This structure replicates my own internal healing process: realizing that, through the depression, I am and have always been so unconditionally loved simply because I exist; that people I might think of as evil and harmful like the Keeper have been through their own hurts, just like I have; that even people who are close to me, like Moon’s mother is to them, have inherited so much pain that causes them to unintentionally harm the ones they love—and that the way to healing is to stop running from everything I have learned to hate about myself and face my own shadow with unconditional love, too.
What do you think about the idea that how we tell stories is as important as what we tell? Another way to ask that, perhaps, is to ask: how much did you think about form as opposed to content as you wrote Moonflower?
This answer changes with every book I write, but with Moonflower the content was most important because of its intention of sharing healing words to my past self, with the hope that it might resonate for others. Sometimes the energy of the words and story and characters leaves a longer lasting effect than form.
Why did you choose to title your chapters after plants, flowers, and trees? How did you decide which title connected to each chapter?
Each plant either has healing properties that are reflected in the chapter or are fun easter eggs connected to Moon’s adventure.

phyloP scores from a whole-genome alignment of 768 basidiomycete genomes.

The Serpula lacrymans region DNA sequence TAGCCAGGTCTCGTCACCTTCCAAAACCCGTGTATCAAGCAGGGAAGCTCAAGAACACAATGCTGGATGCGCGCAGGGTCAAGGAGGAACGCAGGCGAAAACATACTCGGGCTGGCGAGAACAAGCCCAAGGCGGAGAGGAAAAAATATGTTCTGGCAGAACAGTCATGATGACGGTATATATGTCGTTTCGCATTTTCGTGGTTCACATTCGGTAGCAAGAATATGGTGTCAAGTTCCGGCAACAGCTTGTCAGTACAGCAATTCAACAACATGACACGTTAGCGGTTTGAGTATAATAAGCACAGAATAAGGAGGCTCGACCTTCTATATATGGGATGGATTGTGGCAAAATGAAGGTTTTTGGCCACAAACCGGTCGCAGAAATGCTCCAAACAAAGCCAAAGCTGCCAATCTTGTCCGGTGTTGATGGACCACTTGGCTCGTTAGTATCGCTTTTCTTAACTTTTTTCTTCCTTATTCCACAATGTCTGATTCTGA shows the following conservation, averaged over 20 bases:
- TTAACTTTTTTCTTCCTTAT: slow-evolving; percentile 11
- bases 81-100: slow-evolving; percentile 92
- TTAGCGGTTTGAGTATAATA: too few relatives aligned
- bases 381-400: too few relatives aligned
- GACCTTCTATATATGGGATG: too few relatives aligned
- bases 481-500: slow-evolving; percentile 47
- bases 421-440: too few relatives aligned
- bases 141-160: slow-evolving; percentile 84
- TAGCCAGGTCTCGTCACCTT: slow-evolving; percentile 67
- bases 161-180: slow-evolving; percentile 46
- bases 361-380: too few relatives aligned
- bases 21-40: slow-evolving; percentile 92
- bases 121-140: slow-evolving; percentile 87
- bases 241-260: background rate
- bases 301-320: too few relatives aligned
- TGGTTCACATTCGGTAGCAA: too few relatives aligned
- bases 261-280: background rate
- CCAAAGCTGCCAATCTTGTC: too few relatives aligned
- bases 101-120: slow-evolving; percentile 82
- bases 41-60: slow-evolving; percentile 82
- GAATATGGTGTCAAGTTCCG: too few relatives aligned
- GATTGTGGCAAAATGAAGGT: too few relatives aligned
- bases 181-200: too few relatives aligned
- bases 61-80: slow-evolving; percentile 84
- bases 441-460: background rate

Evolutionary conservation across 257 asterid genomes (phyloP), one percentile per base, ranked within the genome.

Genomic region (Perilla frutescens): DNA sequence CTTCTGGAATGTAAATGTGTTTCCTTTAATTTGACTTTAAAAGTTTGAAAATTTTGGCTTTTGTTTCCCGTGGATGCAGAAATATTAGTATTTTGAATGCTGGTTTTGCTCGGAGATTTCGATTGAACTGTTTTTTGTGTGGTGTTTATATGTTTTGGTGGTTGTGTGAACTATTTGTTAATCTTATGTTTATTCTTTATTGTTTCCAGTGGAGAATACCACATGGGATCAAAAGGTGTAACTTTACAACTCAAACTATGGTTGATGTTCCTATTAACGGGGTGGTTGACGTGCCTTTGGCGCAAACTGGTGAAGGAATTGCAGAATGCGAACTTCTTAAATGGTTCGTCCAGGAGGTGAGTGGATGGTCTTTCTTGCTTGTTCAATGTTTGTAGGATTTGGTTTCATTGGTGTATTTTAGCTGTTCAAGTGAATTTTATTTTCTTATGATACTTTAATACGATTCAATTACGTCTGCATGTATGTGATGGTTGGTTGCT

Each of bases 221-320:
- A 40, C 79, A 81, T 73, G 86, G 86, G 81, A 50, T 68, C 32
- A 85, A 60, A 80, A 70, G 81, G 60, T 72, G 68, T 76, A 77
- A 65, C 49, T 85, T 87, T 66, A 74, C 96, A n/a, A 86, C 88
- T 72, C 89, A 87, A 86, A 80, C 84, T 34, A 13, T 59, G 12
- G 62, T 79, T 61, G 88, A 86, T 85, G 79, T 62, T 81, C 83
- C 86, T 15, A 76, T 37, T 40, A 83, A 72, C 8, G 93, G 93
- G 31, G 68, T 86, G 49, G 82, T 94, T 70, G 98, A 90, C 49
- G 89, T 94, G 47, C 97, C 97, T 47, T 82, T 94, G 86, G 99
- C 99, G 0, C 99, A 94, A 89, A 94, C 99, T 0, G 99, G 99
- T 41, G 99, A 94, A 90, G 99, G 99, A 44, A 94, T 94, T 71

Moon moves from wishing to cease to exist in our world, to wanting to let go of the fear of being different, to feeling like they might deserve love regardless of who they are, to finally feeling real love for their exact self. Why did you highlight those parts of their evolution?
These are the highlights that have helped me most in my own healing. These lessons have been cyclical and come up again and again to help me learn at an even deeper level than before to let go of the fear, to know I am deserving of unconditional love, to feeling that same love for myself.
Depression is one of those subjects that is sometimes seen as taboo, especially for younger kids. “Don’t talk about it, it’s too intense” or “What if you cause someone to fall into depression by talking about it?” Moonflower is remarkable in its head-on approach to depression (you don’t make it smaller than it is, and you don’t talk around it) while also being so child-like in Moon’s lived experience of it. Can you talk about the reasons behind those choices?
Whether discussed and written about or not, depression will still exist. Young people will still have depression and suicidal thoughts and die by suicide. Looking away from this fact and trying to hide it away is more about ourselves as adults—our own comfort, and not wanting to feel uncomfortable with another person’s pain. I wanted to be careful not to trigger young readers, and to have constant insistence from beings like Wolf that Moon’s pain is real and valid—it should not be dismissed—and that there’s also so much love and joy waiting for them in the world of living.